A few days ago, a reporter asked President-elect Donald J. Trump about whether recent attacks in Berlin and Turkey had caused him to rethink or reevaluate his plans for a Muslim ban or Muslim registry. He responded, “You know my plans. All along, I’ve been proven to be right.”

But Trump’s statements about his plans regarding Muslim immigrants have been anything but clear. And his staff, once again was forced to try to “clarify” that Trump’s plan is “not a complete ban” of Muslims.

Trump first announced a “total and complete shutdown of Muslims entering the United States” last year. More recently, he and his staff have called his proposal a ban on immigration from countries “compromised by terrorism” plus “extreme vetting”—whatever that is. Yet, Trump has never repudiated his call for a ban and in fact, his statement about the ban remains on his website. 

Vice president-elect Mike Pence was right when he called this plan “offensive and unconstitutional” last year. Indeed, a government policy that openly discriminates against one religion would violate the First Amendment to the U.S. Constitution. But even if it didn’t, it would betray our country’s legacy of religious liberty. Catholics, Protestants, Eastern Orthodox Christians, Jews, Muslims, Buddhists, Sikhs, Hindus and atheists, among others, have all come to America because of our country’s promise of religious freedom.  

On the campaign trail, Trump also said he would create a database to “register” Muslims in the country, though like many of his proposals, it’s absolutely unclear what he means. One of his advisers has proposed using the National Security Entry-Exit Registration System (NSEERS), implemented after the 9/11 attacks. This discriminatory program required men from twenty-five countries entering or living in the U.S. to register (which included fingerprinting and interrogation) with the government. Disproportionately targeting Arabs and Muslims, it ran counter to fundamental American values of religious freedom and equal protection and harmed the families and communities directly affected by it.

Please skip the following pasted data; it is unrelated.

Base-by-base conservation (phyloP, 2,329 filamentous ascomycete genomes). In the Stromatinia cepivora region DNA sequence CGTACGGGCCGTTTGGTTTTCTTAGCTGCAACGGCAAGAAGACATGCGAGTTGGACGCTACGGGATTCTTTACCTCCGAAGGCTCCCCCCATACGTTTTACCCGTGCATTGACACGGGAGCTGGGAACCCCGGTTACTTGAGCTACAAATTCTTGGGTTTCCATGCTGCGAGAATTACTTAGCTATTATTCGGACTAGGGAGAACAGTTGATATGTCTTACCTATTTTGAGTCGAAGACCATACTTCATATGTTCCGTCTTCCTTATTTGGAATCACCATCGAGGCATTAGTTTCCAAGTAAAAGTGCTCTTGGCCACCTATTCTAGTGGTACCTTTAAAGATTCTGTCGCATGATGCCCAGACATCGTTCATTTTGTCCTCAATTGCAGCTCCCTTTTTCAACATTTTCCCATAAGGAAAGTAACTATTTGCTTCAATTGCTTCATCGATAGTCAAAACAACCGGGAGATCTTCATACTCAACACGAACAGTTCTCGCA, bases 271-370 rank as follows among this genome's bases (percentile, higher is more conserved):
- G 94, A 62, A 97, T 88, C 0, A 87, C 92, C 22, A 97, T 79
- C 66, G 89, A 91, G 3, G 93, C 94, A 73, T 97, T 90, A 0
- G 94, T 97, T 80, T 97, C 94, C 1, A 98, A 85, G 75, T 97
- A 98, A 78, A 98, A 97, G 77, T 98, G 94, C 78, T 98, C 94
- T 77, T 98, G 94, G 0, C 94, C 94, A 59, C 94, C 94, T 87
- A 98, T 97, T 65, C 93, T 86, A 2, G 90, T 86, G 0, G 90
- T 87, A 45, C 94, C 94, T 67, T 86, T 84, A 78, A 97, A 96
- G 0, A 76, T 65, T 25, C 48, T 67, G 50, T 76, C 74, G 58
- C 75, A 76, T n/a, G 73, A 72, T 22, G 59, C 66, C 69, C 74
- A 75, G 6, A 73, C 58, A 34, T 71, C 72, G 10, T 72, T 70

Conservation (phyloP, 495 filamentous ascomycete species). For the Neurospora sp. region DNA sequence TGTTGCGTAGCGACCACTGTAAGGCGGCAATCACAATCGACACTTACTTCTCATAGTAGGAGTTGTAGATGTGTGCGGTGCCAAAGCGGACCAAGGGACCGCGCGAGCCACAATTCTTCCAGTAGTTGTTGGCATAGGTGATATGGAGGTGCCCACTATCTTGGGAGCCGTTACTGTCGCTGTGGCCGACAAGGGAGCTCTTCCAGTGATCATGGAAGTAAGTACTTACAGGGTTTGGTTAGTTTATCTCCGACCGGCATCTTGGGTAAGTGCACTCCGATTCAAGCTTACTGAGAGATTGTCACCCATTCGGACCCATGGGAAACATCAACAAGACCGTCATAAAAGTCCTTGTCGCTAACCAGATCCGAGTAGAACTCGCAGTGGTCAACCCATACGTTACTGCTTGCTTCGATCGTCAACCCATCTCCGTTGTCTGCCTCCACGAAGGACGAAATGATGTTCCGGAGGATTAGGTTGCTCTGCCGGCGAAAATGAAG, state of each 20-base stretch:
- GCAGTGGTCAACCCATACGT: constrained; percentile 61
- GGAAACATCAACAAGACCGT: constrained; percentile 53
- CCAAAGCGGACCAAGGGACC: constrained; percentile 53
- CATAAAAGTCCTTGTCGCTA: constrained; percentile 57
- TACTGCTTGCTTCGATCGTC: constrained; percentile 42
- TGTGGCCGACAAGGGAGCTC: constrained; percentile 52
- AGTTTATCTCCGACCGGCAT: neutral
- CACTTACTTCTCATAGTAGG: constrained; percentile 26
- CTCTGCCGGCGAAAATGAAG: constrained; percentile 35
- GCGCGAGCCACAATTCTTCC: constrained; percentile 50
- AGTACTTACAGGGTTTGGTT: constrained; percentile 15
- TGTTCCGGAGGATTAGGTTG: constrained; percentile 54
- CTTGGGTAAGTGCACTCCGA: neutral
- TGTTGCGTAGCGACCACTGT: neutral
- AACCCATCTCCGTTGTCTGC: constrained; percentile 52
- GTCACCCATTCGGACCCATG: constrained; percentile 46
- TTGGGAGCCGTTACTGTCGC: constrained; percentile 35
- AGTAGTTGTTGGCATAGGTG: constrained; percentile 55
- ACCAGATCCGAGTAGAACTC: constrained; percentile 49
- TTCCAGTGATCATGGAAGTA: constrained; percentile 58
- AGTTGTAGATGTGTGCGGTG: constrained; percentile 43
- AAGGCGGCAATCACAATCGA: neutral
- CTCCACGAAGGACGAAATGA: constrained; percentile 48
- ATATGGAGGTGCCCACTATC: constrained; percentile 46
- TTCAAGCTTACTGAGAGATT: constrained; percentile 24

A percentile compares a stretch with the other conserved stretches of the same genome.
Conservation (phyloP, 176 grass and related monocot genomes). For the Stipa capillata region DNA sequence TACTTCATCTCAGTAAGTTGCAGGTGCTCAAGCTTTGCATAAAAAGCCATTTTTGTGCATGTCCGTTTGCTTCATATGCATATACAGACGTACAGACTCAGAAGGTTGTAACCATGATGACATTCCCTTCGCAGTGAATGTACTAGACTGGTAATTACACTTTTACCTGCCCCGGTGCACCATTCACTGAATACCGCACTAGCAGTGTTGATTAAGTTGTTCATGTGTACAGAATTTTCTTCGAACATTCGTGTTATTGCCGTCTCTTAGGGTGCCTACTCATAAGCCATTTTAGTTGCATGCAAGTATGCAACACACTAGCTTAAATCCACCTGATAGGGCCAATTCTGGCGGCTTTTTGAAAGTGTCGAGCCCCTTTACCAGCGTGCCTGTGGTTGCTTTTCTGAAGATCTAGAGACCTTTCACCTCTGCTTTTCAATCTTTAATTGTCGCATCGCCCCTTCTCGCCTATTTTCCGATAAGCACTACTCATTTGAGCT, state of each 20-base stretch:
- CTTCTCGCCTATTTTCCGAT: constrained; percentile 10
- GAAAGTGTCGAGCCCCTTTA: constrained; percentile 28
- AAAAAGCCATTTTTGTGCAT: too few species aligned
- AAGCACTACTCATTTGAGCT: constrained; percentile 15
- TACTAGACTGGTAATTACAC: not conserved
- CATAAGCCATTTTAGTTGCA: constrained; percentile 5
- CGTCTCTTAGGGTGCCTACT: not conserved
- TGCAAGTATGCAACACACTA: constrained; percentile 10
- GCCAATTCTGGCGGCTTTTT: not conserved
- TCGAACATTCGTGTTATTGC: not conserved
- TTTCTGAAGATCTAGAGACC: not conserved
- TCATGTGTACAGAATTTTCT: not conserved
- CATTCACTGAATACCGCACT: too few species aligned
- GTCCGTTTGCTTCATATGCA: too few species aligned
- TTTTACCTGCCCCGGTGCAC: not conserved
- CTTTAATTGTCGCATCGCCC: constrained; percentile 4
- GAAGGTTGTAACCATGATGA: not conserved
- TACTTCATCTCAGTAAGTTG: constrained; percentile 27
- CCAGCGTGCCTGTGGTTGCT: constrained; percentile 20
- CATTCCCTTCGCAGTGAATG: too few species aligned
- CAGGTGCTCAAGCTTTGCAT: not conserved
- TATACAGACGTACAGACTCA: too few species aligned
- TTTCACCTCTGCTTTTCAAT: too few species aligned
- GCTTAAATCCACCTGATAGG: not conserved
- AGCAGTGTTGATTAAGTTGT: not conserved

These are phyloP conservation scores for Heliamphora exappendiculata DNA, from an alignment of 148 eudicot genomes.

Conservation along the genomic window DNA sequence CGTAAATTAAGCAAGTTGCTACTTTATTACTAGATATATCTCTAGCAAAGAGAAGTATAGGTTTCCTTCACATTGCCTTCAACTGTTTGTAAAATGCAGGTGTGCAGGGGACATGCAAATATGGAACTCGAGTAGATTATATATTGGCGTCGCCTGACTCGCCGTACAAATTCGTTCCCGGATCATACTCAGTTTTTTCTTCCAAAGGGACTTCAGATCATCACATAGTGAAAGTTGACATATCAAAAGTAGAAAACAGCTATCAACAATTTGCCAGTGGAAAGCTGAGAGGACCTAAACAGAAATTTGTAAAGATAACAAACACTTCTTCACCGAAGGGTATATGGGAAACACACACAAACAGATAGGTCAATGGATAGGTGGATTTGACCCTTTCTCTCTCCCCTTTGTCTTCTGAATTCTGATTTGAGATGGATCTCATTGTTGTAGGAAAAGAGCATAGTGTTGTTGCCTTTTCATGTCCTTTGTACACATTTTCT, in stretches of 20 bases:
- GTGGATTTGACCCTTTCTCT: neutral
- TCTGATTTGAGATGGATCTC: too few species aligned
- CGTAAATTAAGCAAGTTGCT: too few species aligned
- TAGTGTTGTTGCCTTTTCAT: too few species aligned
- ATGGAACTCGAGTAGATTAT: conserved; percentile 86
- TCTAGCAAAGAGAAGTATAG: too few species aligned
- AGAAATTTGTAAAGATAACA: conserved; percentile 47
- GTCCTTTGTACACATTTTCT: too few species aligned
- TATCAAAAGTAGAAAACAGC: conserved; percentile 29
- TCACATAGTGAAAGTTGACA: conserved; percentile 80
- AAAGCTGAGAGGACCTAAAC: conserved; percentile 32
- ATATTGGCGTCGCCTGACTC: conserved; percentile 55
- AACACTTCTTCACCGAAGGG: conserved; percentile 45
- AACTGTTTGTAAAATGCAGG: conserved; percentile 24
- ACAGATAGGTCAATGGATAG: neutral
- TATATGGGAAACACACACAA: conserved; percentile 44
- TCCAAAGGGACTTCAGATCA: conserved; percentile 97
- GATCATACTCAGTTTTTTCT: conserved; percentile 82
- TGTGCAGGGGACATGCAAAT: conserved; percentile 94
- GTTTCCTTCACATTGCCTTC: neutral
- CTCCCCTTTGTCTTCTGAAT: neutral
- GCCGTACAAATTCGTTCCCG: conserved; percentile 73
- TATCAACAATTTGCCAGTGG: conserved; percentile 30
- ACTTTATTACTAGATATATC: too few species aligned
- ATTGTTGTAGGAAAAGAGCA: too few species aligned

AU supports religious freedom for all faiths and non-faiths.  

NSEERS was never an effective tool in combatting terrorism. The Obama administration abandoned it in 2011 and just last week, announced that it dismantled the program entirely.

Dismantling NSEERS was a welcome piece of good news. After all, no government policy should target people based on their religious beliefs (or lack thereof). And it means Trump can’t just restart an existing program. Rather, he’ll have to start over, going through the formal, potentially lengthy process of creating new regulations.

We know, however, this won’t stop Trump in his pursuit of policies that could harm religious freedom. But, we’ll fight back.

In fact, we already have. We supported the Freedom of Religion Act, which would ensure immigrants, refugees and international travelers will not be barred from entering the United States solely because of their religion. The FOR Act reflects not only our country’s fundamental commitment to religious freedom but also its long and proud history of providing safe harbor for members of communities fleeing persecution and seeking a better life.

We’ll be ready to support legislation in Congress (which starts back up in just a few weeks) like the FOR Act that protects religious freedom. And we’ll be ready on Day 1 to fight back against Trump’s policies that violate the fundamental principles of religious freedom. Join us